2nd Canadian Infantry Battalion attack at St. Julien – Swedes fell at Juliet Farm 1915.

The 2nd Canadian Infantry Battalion is organized at Valcartier Camp in accordance with Camp Order 241 of September 2nd, 1914. They embarked from Quebec City October 3, 1914 aboard on SS CASSANDRA and disembarked in England October 25, 1914. Onboard there were 44 officers and 1083 other ranks. They arrived in France February 11, 1915, belonging to the 1st Division, 1st canadian Infantry Brigade, and was reinforced during their time at the Western Front by 6th Canadian reserve Battalion.

The Diary of the 2nd Canadian Infantry battalion in late April 1915 informs us about the preparation of an attack, that seems to be from South East Kitcheners Wood, West of the village of St. Julien or Sint-Juliaan as the named are spelled today. The unit must, according to Col. LECKIE, disturb the enemy who has opened up a Trench that goes North-West of the unit. The attack was not successful due to the enemy machine guns that were operating in the flanks.

Here somewhere, between the April 22nd and 24th, 1915, one of the Swedes are missing from the fightings, and never found again. The other one is still fighting around what appears to be Juliet Farm, but he as well meets the end of his life sometime during April 26th, 1915.

The Swedish born soldiers that I am writing about in the text above is Edward Persson and Peter Nord. Here are their stories.

Edward (Per Erik) Persson is born November 5th, 1888, in Valbo Parish in Gästrikland, Sweden, by his parents Marta Eriksson and Per-Olof Persson. By the time of Edwards birth they live at the farm Alborga, south of Valbo. He leaves Sweden and arrives to Boston August 6th 1907 at an age of 18, with the Ship SS INVERNIA.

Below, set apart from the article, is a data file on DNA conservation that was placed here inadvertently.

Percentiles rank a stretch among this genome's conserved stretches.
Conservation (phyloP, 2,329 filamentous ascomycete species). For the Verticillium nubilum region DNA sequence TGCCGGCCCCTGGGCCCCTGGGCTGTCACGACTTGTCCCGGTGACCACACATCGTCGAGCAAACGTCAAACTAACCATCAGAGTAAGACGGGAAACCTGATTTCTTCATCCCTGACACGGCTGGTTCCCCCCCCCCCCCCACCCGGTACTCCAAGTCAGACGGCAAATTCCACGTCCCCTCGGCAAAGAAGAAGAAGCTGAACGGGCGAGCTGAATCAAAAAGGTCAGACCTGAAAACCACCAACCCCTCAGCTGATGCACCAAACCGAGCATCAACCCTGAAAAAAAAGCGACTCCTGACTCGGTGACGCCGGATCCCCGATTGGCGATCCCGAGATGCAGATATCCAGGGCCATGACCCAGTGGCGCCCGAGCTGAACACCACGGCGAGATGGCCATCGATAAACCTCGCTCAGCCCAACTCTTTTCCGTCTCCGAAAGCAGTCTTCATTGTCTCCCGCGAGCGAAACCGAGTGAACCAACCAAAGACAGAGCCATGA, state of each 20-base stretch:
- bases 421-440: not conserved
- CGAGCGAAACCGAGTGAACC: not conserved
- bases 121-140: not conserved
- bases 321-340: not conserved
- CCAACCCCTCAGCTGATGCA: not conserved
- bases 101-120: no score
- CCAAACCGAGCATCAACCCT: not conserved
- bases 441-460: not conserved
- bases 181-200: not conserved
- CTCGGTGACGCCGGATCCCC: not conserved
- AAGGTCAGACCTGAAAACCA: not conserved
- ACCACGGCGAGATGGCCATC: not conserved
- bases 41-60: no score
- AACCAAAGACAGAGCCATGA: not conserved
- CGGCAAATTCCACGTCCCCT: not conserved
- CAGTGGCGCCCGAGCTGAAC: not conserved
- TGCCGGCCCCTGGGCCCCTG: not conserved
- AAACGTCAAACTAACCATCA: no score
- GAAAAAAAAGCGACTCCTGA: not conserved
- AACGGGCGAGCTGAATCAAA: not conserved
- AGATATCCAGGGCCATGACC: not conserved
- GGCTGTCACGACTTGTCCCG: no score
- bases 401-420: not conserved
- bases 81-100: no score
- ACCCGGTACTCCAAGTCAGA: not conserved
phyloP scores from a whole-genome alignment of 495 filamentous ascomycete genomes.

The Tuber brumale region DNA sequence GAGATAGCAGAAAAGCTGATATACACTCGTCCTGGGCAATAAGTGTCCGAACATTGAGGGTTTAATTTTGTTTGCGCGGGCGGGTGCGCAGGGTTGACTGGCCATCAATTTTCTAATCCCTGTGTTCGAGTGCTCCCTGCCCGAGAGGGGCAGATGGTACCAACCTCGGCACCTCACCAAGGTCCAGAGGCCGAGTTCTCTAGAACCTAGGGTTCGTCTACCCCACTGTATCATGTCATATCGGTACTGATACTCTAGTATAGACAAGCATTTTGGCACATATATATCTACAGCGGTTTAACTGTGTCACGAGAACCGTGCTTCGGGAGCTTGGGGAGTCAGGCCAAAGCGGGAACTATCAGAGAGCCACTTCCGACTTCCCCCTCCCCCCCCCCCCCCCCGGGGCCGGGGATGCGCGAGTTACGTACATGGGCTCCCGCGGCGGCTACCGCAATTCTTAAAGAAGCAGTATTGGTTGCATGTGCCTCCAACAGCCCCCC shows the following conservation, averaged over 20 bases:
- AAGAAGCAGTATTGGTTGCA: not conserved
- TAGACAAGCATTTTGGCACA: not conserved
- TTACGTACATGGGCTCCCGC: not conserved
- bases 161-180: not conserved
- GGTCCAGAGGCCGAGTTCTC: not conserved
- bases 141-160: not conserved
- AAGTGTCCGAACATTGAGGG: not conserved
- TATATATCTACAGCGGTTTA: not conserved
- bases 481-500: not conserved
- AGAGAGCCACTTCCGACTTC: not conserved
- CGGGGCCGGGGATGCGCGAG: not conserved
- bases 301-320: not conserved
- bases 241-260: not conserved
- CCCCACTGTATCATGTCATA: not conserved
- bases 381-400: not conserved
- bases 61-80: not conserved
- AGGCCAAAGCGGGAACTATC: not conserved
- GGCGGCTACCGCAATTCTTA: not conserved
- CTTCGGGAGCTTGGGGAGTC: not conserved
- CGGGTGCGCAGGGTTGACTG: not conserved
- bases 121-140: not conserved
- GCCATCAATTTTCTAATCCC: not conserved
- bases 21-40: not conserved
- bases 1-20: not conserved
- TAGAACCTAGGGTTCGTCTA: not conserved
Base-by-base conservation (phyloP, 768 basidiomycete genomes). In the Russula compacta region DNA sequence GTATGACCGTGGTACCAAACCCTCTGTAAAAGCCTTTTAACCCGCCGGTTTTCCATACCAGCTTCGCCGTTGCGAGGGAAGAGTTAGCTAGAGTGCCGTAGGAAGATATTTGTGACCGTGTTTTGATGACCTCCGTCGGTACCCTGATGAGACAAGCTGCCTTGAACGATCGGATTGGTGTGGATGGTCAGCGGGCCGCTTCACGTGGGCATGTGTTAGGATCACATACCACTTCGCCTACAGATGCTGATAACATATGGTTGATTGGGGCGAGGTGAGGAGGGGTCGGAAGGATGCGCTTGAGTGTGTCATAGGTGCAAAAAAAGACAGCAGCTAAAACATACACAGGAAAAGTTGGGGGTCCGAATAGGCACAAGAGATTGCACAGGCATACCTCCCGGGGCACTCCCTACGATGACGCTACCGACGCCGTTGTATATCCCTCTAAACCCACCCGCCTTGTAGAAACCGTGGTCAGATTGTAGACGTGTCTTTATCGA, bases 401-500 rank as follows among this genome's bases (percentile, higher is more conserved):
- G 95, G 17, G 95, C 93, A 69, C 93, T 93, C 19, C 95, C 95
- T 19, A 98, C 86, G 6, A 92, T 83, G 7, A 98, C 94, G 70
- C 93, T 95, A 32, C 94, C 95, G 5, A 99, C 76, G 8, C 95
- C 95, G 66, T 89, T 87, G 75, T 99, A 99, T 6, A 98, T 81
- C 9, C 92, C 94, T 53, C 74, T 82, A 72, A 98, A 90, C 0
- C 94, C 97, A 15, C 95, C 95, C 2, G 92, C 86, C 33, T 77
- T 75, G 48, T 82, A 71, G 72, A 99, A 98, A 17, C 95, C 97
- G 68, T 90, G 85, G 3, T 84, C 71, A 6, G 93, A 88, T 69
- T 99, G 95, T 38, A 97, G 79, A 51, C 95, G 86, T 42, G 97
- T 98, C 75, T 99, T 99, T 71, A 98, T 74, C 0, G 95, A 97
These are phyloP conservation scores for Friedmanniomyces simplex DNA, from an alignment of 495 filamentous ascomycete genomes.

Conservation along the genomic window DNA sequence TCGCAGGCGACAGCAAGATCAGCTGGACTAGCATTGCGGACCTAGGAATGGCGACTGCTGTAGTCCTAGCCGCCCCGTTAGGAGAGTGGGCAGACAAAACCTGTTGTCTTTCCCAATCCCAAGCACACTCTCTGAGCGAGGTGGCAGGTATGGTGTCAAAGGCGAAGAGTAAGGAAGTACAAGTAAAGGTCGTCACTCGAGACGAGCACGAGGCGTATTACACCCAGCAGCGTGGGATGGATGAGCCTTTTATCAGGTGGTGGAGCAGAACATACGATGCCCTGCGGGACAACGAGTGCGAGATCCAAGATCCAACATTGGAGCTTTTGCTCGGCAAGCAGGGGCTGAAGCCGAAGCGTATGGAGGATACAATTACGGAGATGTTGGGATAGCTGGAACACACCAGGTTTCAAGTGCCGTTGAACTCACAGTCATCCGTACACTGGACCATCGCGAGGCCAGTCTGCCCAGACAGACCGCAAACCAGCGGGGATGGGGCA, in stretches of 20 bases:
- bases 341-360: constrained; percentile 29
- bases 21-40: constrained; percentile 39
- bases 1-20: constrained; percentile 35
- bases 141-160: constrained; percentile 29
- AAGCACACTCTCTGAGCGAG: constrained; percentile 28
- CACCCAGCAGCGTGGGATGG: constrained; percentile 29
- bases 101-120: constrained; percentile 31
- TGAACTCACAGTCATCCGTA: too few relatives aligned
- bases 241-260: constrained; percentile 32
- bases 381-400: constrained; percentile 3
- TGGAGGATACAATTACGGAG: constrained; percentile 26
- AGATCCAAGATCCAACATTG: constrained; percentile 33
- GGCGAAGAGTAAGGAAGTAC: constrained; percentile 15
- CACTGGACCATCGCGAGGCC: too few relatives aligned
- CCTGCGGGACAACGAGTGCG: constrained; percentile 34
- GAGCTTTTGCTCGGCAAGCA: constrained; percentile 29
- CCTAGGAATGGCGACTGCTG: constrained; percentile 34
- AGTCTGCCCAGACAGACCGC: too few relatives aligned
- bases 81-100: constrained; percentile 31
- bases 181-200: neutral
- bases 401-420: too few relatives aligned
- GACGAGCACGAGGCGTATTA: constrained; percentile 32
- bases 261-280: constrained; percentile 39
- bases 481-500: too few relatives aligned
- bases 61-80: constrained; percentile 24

He applies for a Homestead in Alberta, Canada in 1908. During the time in Canada it is not known if he is joining the Canadian Army by his own will or if he is ordered to participate. During April in 1915 Edward is involved in the battles for St. Julien North East of Ypres in Belgium, at first missing in action, but later presumed to have died between April 22nd and April 24th 1915.

Edward has no known grave and is Commemorated at Menin Gate Memorial in Ypres.

Peter Nord, or Petrus Martinsson as he is called as a child, is born in Aspås Parish in Jämtland, Sweden, November 25, 1882, by his parents Brita Ersdotter and Martin Pettersson. He grew up at the farm Näset east of the town Krokom in Sweden, today called Aspånäset. He went to North America in 1900, at an age of 18, and later crossed the border to Canada in 1912, where he applied for a Homestead.

Peter was a farmer in about 15 years in North America and Canada before he voluntarily applied for to do his duty in the Canadian Army. He probably went over to France in accordance with the info regarding the 2nd battalion, together with Edward, who belonged to the same unit.

Peter was killed in action April 26, 1915, during the attack at St. Julien, probably in the area of Juliet Farm, in the same area as Edward. Peter has no known grave and is also Commemorated at Menin Gate Memorial in Ypres.

There is no known information at this moment if the both Swedes knew about eachother, but probably they did. Both of the Swedes were just in France for just over two months. Today the terrain looks like the photos below, the picture of Juliet Farm. Photos are taken both from East and South of the farm. Maybe they were here in this terrain, preparing for the attack at the village? We will never know.

Maybe one day they will find both Edward and Peter, but until that time, may they rest in peace.

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